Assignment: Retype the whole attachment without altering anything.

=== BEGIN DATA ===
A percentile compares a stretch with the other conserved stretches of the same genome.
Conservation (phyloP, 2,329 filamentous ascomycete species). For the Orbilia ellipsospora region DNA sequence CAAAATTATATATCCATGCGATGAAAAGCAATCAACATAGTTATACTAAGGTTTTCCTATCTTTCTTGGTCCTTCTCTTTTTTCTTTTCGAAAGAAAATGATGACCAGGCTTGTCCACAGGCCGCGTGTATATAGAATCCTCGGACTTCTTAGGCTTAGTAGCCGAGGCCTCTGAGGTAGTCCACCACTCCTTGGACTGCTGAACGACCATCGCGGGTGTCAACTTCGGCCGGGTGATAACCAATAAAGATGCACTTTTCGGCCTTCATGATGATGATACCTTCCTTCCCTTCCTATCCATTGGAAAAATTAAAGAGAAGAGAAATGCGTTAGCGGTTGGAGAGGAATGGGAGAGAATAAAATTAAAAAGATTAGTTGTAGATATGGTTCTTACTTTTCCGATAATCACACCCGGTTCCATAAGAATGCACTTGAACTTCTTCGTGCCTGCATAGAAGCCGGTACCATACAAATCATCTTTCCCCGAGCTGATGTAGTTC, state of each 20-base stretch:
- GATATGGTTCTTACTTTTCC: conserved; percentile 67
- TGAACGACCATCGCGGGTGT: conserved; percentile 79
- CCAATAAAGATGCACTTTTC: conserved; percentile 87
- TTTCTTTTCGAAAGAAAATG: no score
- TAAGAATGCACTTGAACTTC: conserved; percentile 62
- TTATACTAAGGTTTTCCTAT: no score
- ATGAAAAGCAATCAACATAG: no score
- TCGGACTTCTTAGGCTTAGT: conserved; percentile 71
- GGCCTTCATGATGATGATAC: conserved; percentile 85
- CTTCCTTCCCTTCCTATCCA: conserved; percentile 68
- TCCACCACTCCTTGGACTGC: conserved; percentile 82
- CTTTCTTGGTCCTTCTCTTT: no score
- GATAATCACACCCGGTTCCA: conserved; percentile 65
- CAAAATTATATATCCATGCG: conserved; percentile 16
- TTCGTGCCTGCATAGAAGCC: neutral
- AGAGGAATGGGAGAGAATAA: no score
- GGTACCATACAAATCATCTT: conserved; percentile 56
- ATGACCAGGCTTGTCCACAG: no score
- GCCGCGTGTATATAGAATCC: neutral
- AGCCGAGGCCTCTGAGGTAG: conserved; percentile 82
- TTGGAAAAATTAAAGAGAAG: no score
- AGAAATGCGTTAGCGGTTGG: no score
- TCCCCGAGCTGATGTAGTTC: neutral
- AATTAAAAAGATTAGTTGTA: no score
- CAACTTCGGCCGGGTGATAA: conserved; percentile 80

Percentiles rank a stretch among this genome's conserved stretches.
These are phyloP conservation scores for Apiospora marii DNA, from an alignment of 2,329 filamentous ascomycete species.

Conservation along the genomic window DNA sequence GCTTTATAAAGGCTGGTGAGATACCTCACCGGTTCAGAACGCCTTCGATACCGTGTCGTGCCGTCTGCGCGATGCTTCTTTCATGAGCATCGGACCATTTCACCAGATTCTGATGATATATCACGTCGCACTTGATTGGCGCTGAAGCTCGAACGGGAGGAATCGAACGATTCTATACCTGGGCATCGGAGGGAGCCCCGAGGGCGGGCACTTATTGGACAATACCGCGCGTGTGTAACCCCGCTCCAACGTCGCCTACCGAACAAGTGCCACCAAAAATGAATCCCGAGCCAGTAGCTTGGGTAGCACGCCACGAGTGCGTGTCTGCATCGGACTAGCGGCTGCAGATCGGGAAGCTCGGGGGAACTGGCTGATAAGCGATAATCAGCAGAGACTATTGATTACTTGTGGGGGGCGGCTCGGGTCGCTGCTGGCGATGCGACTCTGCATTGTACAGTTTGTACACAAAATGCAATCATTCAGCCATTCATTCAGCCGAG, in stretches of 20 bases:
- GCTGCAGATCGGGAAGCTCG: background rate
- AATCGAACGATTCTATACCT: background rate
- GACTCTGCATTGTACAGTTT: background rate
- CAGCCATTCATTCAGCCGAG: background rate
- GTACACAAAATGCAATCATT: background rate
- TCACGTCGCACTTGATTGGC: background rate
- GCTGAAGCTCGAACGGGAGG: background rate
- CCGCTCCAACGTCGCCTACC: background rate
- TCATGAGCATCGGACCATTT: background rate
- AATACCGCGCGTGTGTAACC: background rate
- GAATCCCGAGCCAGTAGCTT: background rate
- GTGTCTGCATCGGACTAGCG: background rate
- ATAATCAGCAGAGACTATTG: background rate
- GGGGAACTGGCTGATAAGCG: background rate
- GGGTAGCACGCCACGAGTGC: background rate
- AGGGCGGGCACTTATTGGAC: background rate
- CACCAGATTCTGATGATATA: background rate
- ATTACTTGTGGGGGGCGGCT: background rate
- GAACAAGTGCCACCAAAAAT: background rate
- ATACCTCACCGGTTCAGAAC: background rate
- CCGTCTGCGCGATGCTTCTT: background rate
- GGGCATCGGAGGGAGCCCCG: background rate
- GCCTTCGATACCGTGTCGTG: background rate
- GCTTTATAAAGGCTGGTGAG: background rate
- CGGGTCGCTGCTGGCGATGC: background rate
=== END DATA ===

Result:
A percentile compares a stretch with the other conserved stretches of the same genome.
Conservation (phyloP, 2,329 filamentous ascomycete species). For the Orbilia ellipsospora region DNA sequence CAAAATTATATATCCATGCGATGAAAAGCAATCAACATAGTTATACTAAGGTTTTCCTATCTTTCTTGGTCCTTCTCTTTTTTCTTTTCGAAAGAAAATGATGACCAGGCTTGTCCACAGGCCGCGTGTATATAGAATCCTCGGACTTCTTAGGCTTAGTAGCCGAGGCCTCTGAGGTAGTCCACCACTCCTTGGACTGCTGAACGACCATCGCGGGTGTCAACTTCGGCCGGGTGATAACCAATAAAGATGCACTTTTCGGCCTTCATGATGATGATACCTTCCTTCCCTTCCTATCCATTGGAAAAATTAAAGAGAAGAGAAATGCGTTAGCGGTTGGAGAGGAATGGGAGAGAATAAAATTAAAAAGATTAGTTGTAGATATGGTTCTTACTTTTCCGATAATCACACCCGGTTCCATAAGAATGCACTTGAACTTCTTCGTGCCTGCATAGAAGCCGGTACCATACAAATCATCTTTCCCCGAGCTGATGTAGTTC, state of each 20-base stretch:
- GATATGGTTCTTACTTTTCC: conserved; percentile 67
- TGAACGACCATCGCGGGTGT: conserved; percentile 79
- CCAATAAAGATGCACTTTTC: conserved; percentile 87
- TTTCTTTTCGAAAGAAAATG: no score
- TAAGAATGCACTTGAACTTC: conserved; percentile 62
- TTATACTAAGGTTTTCCTAT: no score
- ATGAAAAGCAATCAACATAG: no score
- TCGGACTTCTTAGGCTTAGT: conserved; percentile 71
- GGCCTTCATGATGATGATAC: conserved; percentile 85
- CTTCCTTCCCTTCCTATCCA: conserved; percentile 68
- TCCACCACTCCTTGGACTGC: conserved; percentile 82
- CTTTCTTGGTCCTTCTCTTT: no score
- GATAATCACACCCGGTTCCA: conserved; percentile 65
- CAAAATTATATATCCATGCG: conserved; percentile 16
- TTCGTGCCTGCATAGAAGCC: neutral
- AGAGGAATGGGAGAGAATAA: no score
- GGTACCATACAAATCATCTT: conserved; percentile 56
- ATGACCAGGCTTGTCCACAG: no score
- GCCGCGTGTATATAGAATCC: neutral
- AGCCGAGGCCTCTGAGGTAG: conserved; percentile 82
- TTGGAAAAATTAAAGAGAAG: no score
- AGAAATGCGTTAGCGGTTGG: no score
- TCCCCGAGCTGATGTAGTTC: neutral
- AATTAAAAAGATTAGTTGTA: no score
- CAACTTCGGCCGGGTGATAA: conserved; percentile 80

Percentiles rank a stretch among this genome's conserved stretches.
These are phyloP conservation scores for Apiospora marii DNA, from an alignment of 2,329 filamentous ascomycete species.

Conservation along the genomic window DNA sequence GCTTTATAAAGGCTGGTGAGATACCTCACCGGTTCAGAACGCCTTCGATACCGTGTCGTGCCGTCTGCGCGATGCTTCTTTCATGAGCATCGGACCATTTCACCAGATTCTGATGATATATCACGTCGCACTTGATTGGCGCTGAAGCTCGAACGGGAGGAATCGAACGATTCTATACCTGGGCATCGGAGGGAGCCCCGAGGGCGGGCACTTATTGGACAATACCGCGCGTGTGTAACCCCGCTCCAACGTCGCCTACCGAACAAGTGCCACCAAAAATGAATCCCGAGCCAGTAGCTTGGGTAGCACGCCACGAGTGCGTGTCTGCATCGGACTAGCGGCTGCAGATCGGGAAGCTCGGGGGAACTGGCTGATAAGCGATAATCAGCAGAGACTATTGATTACTTGTGGGGGGCGGCTCGGGTCGCTGCTGGCGATGCGACTCTGCATTGTACAGTTTGTACACAAAATGCAATCATTCAGCCATTCATTCAGCCGAG, in stretches of 20 bases:
- GCTGCAGATCGGGAAGCTCG: background rate
- AATCGAACGATTCTATACCT: background rate
- GACTCTGCATTGTACAGTTT: background rate
- CAGCCATTCATTCAGCCGAG: background rate
- GTACACAAAATGCAATCATT: background rate
- TCACGTCGCACTTGATTGGC: background rate
- GCTGAAGCTCGAACGGGAGG: background rate
- CCGCTCCAACGTCGCCTACC: background rate
- TCATGAGCATCGGACCATTT: background rate
- AATACCGCGCGTGTGTAACC: background rate
- GAATCCCGAGCCAGTAGCTT: background rate
- GTGTCTGCATCGGACTAGCG: background rate
- ATAATCAGCAGAGACTATTG: background rate
- GGGGAACTGGCTGATAAGCG: background rate
- GGGTAGCACGCCACGAGTGC: background rate
- AGGGCGGGCACTTATTGGAC: background rate
- CACCAGATTCTGATGATATA: background rate
- ATTACTTGTGGGGGGCGGCT: background rate
- GAACAAGTGCCACCAAAAAT: background rate
- ATACCTCACCGGTTCAGAAC: background rate
- CCGTCTGCGCGATGCTTCTT: background rate
- GGGCATCGGAGGGAGCCCCG: background rate
- GCCTTCGATACCGTGTCGTG: background rate
- GCTTTATAAAGGCTGGTGAG: background rate
- CGGGTCGCTGCTGGCGATGC: background rate